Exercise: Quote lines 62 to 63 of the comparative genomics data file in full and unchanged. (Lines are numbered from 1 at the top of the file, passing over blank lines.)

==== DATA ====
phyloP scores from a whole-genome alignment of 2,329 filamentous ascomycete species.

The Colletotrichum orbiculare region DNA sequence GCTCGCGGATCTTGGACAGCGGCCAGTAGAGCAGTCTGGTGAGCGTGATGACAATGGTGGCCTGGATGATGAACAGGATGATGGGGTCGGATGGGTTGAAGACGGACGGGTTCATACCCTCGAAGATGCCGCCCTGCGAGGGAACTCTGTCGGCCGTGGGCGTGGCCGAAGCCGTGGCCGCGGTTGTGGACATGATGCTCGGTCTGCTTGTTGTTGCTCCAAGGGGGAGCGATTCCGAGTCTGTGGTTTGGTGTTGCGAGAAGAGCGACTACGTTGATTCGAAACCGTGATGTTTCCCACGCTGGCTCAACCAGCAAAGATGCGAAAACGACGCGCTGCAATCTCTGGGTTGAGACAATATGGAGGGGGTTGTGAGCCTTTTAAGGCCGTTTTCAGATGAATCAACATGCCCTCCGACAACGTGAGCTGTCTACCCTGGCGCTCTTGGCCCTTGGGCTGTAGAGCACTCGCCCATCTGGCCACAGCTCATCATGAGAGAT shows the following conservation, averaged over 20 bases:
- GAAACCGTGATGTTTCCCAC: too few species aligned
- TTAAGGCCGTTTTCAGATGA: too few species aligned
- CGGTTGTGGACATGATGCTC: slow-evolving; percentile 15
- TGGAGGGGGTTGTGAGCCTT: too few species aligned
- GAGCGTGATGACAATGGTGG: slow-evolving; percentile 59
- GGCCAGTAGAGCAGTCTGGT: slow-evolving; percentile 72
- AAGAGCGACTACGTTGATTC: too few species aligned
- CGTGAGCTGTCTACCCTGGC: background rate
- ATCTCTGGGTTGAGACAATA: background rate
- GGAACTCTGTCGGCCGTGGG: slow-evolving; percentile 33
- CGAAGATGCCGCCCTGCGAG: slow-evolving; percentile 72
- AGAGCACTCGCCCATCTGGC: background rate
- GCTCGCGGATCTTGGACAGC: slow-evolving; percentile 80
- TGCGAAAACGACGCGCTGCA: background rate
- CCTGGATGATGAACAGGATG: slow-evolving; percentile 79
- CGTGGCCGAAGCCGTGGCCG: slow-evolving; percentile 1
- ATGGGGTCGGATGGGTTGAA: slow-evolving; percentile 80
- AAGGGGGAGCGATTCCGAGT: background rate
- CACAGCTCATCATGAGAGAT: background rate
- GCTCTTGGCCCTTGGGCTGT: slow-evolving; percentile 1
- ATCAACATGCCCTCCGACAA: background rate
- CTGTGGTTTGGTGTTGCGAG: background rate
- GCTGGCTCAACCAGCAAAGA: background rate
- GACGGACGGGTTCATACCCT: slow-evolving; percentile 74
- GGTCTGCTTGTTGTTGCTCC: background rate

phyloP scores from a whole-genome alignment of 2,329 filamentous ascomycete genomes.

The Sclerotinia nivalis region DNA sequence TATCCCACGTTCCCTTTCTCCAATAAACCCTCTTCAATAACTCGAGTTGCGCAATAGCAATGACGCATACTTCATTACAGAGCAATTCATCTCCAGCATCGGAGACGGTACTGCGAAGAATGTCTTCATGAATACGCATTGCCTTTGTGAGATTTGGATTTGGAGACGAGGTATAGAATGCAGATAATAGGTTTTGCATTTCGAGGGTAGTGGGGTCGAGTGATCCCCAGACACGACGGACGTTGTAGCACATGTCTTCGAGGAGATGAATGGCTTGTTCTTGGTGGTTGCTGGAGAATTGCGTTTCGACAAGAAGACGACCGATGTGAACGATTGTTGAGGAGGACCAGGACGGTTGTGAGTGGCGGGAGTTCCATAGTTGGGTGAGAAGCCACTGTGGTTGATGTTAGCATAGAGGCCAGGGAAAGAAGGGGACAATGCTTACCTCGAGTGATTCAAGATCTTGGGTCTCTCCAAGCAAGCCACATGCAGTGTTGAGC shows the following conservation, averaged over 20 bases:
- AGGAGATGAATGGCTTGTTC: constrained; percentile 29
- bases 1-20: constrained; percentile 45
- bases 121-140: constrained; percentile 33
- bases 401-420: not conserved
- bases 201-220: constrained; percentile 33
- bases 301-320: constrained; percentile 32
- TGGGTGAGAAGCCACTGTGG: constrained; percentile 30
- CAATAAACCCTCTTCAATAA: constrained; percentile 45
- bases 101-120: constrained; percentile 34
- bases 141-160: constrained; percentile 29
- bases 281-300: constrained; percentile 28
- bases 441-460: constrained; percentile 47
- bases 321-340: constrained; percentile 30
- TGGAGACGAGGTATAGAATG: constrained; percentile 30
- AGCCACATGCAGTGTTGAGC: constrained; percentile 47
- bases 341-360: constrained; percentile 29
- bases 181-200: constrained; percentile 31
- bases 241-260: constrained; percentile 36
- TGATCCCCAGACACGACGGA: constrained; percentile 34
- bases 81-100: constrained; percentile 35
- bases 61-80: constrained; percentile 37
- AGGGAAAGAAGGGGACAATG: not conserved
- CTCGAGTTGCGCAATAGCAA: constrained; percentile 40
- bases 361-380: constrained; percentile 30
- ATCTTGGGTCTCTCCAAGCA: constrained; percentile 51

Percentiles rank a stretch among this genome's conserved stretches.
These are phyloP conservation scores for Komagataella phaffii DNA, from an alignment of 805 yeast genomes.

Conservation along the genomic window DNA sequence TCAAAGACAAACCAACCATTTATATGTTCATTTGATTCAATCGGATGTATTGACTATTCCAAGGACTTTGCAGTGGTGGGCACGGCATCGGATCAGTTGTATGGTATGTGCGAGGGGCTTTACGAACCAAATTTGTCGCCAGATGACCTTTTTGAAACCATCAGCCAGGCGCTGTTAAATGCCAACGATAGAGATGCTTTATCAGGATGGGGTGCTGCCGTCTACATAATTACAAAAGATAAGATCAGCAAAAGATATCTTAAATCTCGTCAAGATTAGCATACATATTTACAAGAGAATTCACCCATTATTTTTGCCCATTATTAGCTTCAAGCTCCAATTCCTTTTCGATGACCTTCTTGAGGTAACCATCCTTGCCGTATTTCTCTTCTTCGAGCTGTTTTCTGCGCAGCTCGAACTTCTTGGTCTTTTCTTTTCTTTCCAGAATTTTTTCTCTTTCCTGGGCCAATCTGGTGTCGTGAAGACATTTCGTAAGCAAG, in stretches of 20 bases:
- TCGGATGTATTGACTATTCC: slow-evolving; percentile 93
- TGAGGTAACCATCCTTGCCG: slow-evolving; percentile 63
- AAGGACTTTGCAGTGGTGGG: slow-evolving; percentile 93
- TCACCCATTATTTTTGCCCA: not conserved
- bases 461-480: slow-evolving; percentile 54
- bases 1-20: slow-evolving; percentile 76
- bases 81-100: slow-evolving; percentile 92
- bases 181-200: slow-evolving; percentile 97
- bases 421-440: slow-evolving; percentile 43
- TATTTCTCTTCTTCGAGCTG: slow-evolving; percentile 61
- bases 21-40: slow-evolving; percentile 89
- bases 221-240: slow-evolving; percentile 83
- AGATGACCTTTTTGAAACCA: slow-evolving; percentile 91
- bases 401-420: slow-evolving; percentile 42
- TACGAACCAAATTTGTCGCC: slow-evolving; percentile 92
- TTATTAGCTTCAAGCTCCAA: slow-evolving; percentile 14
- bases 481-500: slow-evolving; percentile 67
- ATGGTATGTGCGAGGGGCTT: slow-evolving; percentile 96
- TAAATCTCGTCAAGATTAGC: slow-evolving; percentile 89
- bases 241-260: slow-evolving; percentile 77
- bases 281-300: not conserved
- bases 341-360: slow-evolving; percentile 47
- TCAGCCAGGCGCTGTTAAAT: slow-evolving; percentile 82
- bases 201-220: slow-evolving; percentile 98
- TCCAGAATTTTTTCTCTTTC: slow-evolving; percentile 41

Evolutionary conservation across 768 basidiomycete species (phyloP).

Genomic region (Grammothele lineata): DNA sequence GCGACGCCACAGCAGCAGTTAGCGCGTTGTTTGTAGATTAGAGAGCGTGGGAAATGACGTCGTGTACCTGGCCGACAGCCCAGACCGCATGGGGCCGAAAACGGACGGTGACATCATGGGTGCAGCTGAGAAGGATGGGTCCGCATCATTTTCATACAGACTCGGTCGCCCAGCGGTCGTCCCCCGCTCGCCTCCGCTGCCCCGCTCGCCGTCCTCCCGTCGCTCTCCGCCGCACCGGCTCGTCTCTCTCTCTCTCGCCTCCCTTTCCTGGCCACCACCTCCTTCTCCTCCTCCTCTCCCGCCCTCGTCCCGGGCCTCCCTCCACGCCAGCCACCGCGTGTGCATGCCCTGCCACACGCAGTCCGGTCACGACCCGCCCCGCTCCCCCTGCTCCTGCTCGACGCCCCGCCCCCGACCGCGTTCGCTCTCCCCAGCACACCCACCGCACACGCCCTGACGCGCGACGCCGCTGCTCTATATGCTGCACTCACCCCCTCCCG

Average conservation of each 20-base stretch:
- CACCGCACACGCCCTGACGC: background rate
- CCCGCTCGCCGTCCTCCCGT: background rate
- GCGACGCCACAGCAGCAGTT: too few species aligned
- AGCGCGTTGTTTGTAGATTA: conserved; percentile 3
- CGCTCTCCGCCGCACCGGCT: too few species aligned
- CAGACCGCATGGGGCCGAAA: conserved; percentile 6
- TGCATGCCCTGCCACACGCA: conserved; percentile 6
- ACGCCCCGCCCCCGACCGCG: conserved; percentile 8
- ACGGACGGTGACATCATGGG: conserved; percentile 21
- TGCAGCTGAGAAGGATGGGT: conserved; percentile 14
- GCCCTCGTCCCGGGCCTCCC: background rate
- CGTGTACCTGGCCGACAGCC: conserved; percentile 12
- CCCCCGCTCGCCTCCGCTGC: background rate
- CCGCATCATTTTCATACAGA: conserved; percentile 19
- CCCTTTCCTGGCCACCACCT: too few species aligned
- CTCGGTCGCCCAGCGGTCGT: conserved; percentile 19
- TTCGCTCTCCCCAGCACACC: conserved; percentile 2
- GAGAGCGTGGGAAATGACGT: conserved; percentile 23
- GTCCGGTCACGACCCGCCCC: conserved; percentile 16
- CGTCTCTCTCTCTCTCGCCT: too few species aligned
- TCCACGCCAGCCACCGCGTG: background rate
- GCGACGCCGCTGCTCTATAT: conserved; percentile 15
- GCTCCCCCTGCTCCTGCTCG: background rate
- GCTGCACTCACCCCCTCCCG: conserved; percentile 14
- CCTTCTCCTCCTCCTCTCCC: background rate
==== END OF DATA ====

- bases 461-480: slow-evolving; percentile 54
- bases 1-20: slow-evolving; percentile 76